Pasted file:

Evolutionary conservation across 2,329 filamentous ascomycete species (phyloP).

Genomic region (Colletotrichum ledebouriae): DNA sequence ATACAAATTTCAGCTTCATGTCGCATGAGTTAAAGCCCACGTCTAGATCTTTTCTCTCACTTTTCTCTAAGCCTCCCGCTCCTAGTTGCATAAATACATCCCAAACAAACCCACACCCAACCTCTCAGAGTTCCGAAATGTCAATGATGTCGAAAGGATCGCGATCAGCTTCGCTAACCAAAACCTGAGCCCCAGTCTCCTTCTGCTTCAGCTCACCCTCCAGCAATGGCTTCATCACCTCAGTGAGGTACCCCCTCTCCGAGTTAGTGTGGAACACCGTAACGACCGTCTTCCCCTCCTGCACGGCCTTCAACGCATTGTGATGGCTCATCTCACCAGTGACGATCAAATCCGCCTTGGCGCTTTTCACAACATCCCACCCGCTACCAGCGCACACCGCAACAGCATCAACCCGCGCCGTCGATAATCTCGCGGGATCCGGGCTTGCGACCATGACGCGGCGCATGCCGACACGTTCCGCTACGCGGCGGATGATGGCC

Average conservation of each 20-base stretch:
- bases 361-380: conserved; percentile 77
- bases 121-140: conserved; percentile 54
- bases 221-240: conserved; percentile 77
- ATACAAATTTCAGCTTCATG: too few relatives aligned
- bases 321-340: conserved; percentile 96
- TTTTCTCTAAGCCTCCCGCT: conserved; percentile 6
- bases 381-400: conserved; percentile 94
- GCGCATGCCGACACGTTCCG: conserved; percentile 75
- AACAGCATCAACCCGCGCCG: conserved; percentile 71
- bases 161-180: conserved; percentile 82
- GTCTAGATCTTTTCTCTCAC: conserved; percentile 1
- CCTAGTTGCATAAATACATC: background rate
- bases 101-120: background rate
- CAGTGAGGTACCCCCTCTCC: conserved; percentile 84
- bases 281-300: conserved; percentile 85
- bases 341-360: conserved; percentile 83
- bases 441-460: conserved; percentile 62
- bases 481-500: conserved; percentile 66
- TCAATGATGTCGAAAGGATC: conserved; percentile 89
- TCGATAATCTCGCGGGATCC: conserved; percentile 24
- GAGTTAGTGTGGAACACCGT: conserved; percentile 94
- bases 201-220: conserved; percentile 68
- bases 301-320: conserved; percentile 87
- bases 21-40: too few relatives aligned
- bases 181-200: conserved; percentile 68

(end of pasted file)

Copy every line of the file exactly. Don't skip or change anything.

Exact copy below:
Evolutionary conservation across 2,329 filamentous ascomycete species (phyloP).

Genomic region (Colletotrichum ledebouriae): DNA sequence ATACAAATTTCAGCTTCATGTCGCATGAGTTAAAGCCCACGTCTAGATCTTTTCTCTCACTTTTCTCTAAGCCTCCCGCTCCTAGTTGCATAAATACATCCCAAACAAACCCACACCCAACCTCTCAGAGTTCCGAAATGTCAATGATGTCGAAAGGATCGCGATCAGCTTCGCTAACCAAAACCTGAGCCCCAGTCTCCTTCTGCTTCAGCTCACCCTCCAGCAATGGCTTCATCACCTCAGTGAGGTACCCCCTCTCCGAGTTAGTGTGGAACACCGTAACGACCGTCTTCCCCTCCTGCACGGCCTTCAACGCATTGTGATGGCTCATCTCACCAGTGACGATCAAATCCGCCTTGGCGCTTTTCACAACATCCCACCCGCTACCAGCGCACACCGCAACAGCATCAACCCGCGCCGTCGATAATCTCGCGGGATCCGGGCTTGCGACCATGACGCGGCGCATGCCGACACGTTCCGCTACGCGGCGGATGATGGCC

Average conservation of each 20-base stretch:
- bases 361-380: conserved; percentile 77
- bases 121-140: conserved; percentile 54
- bases 221-240: conserved; percentile 77
- ATACAAATTTCAGCTTCATG: too few relatives aligned
- bases 321-340: conserved; percentile 96
- TTTTCTCTAAGCCTCCCGCT: conserved; percentile 6
- bases 381-400: conserved; percentile 94
- GCGCATGCCGACACGTTCCG: conserved; percentile 75
- AACAGCATCAACCCGCGCCG: conserved; percentile 71
- bases 161-180: conserved; percentile 82
- GTCTAGATCTTTTCTCTCAC: conserved; percentile 1
- CCTAGTTGCATAAATACATC: background rate
- bases 101-120: background rate
- CAGTGAGGTACCCCCTCTCC: conserved; percentile 84
- bases 281-300: conserved; percentile 85
- bases 341-360: conserved; percentile 83
- bases 441-460: conserved; percentile 62
- bases 481-500: conserved; percentile 66
- TCAATGATGTCGAAAGGATC: conserved; percentile 89
- TCGATAATCTCGCGGGATCC: conserved; percentile 24
- GAGTTAGTGTGGAACACCGT: conserved; percentile 94
- bases 201-220: conserved; percentile 68
- bases 301-320: conserved; percentile 87
- bases 21-40: too few relatives aligned
- bases 181-200: conserved; percentile 68